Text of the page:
At both family lunches everyone will call me Charlie, unless they forget, which happens less and less these days. My 18-month-old second cousin (who I declared my niece as soon as she was born) will only ever know me as Charlie, and as “uncle”. In her eyes, the world will always be a place where male and female are not fixed identities, where there is far more to gender and identity and expression that what I thought possible when I was growing up. Her world will be built on the assumption that to be trans, or gay, or non-binary, are all normal and can be comfortably occupied identities.

I’ve lost two grandparent since then - one who, once he learned I was trans, was fiercely supportive, even as far as correcting people who called me [REDACTED] during his final weeks; the other, who passed a few months ago, who forgot I was not supposed to be a boy and simply accepted it when she would ask my name and I would say “Charlie”. My remaining grandmother will call me Charles, mostly, and sometimes [REDACTED], but it won’t matter to me, because I remember what it was like before this was normal, and I am grateful for every moment of normalcy I now have.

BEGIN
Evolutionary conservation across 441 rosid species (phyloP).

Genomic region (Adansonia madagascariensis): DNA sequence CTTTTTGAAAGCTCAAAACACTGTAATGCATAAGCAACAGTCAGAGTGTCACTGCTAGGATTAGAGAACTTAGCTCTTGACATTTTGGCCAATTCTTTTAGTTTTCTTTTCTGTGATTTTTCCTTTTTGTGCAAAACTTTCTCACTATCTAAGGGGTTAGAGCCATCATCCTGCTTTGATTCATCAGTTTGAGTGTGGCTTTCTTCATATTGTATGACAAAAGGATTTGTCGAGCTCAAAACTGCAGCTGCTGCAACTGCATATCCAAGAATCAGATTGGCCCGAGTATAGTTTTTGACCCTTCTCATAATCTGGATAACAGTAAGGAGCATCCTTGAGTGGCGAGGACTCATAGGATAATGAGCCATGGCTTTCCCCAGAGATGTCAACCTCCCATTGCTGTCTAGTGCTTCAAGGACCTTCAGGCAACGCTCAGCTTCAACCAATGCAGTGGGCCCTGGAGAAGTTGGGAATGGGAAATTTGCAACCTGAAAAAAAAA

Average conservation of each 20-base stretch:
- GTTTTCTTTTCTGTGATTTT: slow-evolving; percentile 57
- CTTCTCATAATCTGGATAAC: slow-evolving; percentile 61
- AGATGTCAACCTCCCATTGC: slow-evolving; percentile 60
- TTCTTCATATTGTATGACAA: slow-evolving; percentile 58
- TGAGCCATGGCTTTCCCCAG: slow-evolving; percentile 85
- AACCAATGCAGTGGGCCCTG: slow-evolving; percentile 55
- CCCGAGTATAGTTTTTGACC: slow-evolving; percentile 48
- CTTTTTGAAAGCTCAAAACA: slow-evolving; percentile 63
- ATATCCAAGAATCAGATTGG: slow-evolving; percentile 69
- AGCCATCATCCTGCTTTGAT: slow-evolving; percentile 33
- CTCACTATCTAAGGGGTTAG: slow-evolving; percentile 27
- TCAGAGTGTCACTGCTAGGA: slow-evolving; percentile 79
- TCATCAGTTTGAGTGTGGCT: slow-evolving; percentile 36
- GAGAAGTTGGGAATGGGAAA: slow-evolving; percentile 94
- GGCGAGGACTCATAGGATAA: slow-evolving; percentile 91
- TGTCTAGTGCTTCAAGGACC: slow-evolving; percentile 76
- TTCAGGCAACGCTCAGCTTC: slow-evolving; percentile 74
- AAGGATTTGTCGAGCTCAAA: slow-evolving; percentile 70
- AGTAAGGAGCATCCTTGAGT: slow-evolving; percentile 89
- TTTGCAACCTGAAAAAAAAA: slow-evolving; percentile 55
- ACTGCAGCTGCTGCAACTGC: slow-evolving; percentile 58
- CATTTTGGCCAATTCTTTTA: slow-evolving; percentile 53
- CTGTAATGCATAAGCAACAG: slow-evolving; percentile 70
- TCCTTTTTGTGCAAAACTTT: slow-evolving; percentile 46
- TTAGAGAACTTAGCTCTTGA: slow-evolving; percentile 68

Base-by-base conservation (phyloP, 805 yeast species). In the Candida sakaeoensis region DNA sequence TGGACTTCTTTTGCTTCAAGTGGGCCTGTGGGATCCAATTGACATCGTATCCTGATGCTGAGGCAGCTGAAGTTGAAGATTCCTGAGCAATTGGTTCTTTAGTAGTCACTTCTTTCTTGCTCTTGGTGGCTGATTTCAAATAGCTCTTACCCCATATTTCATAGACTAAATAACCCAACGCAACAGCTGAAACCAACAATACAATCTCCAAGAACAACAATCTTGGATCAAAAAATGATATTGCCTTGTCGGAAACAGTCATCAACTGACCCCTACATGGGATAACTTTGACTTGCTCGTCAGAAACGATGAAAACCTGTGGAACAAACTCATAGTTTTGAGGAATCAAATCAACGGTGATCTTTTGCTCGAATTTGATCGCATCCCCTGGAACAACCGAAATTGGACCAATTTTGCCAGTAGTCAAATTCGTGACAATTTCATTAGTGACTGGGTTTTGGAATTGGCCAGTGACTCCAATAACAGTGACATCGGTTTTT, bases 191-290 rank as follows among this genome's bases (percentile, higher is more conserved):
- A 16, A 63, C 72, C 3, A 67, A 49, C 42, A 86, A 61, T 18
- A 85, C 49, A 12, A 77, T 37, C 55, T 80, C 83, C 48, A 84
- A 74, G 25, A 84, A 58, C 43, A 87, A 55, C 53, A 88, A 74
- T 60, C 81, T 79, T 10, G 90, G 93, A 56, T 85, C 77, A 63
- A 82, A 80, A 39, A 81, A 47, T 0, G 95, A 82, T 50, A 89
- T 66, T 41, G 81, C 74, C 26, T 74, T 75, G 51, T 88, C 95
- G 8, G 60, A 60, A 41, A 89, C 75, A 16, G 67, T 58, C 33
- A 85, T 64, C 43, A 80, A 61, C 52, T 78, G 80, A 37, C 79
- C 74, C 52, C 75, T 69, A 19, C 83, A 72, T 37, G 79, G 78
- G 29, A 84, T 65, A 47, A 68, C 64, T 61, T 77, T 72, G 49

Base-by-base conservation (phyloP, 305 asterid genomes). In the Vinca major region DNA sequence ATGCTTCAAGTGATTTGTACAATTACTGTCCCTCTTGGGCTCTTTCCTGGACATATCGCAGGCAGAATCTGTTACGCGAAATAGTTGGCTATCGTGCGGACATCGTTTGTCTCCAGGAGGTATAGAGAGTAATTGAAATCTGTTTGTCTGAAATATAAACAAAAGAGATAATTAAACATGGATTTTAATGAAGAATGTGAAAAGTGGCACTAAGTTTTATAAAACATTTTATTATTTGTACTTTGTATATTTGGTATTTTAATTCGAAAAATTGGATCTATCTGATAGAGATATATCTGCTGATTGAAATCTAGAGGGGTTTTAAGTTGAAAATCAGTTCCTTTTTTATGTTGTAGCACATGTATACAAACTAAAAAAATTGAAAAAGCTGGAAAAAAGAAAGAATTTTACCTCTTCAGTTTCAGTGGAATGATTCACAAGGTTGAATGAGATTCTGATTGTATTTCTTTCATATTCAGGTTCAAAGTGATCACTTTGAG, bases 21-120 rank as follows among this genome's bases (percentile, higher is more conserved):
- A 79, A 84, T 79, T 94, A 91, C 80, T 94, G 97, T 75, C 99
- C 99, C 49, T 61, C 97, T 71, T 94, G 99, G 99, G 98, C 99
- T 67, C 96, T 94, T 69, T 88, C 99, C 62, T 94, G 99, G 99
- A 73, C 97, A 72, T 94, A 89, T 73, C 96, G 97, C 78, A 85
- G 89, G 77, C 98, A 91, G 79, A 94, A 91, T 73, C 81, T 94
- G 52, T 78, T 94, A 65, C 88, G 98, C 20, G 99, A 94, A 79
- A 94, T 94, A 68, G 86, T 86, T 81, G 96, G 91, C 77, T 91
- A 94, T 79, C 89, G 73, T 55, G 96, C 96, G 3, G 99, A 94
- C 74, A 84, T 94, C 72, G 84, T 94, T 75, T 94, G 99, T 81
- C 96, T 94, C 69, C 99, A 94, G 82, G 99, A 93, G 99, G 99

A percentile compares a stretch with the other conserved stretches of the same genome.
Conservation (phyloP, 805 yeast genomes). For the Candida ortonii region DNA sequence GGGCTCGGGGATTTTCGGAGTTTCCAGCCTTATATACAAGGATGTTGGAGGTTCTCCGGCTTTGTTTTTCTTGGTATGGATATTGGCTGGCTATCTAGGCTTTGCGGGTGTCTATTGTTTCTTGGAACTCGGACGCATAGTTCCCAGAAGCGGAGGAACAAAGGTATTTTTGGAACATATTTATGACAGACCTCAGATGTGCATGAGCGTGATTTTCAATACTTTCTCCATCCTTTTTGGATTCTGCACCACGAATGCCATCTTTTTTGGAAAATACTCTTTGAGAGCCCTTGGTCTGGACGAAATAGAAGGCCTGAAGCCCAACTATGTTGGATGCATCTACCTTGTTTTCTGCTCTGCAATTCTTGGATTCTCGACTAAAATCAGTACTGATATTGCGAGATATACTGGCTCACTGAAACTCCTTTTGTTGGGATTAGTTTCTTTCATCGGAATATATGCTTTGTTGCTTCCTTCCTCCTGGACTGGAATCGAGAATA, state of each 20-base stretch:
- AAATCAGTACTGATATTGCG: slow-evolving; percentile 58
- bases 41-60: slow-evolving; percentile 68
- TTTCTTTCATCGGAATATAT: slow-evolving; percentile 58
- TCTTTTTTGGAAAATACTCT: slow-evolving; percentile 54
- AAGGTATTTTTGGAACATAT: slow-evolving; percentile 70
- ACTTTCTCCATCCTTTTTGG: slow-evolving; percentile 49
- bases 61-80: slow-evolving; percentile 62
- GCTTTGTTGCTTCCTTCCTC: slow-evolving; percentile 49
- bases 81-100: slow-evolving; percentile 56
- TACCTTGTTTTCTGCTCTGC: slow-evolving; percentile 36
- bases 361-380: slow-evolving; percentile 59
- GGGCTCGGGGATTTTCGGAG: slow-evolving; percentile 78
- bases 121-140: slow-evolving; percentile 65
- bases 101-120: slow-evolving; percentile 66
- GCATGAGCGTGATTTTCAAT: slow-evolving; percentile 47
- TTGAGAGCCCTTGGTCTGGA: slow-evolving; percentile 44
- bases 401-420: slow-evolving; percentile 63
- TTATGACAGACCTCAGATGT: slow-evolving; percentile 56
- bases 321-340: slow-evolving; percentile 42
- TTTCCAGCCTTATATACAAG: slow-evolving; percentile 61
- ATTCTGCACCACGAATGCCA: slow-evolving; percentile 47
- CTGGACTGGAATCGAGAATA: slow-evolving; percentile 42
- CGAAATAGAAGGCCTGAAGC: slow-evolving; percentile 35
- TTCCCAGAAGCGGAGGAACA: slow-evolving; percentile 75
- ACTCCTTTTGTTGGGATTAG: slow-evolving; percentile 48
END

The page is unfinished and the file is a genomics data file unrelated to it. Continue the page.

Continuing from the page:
Where once this part of the year filled me with dread (and whilst it’s still an immensely stressful time), I now feel overwhelmed by how immensely lucky I’ve been. Part of me feels almost guilty for writing this, like I’m bragging, because I know so many people who are denied this kind of familial acceptance, or are forced to hide their identities just to make it through these moments. And I don’t want this story to come across as a self-indulgent attempt at a message of hope, a saccharine It Gets Better-ism. It did get better for me, but that’s not everyone’s experience. What I want is to be able to sit in this moment where my world is safe, and comfortable, and does not question who I am. I want to sit in this little pocket of normal at the dusk of an horrendous year, and remember Love.

Charles O'Grady is a queer playwright an director, and a proud trans man.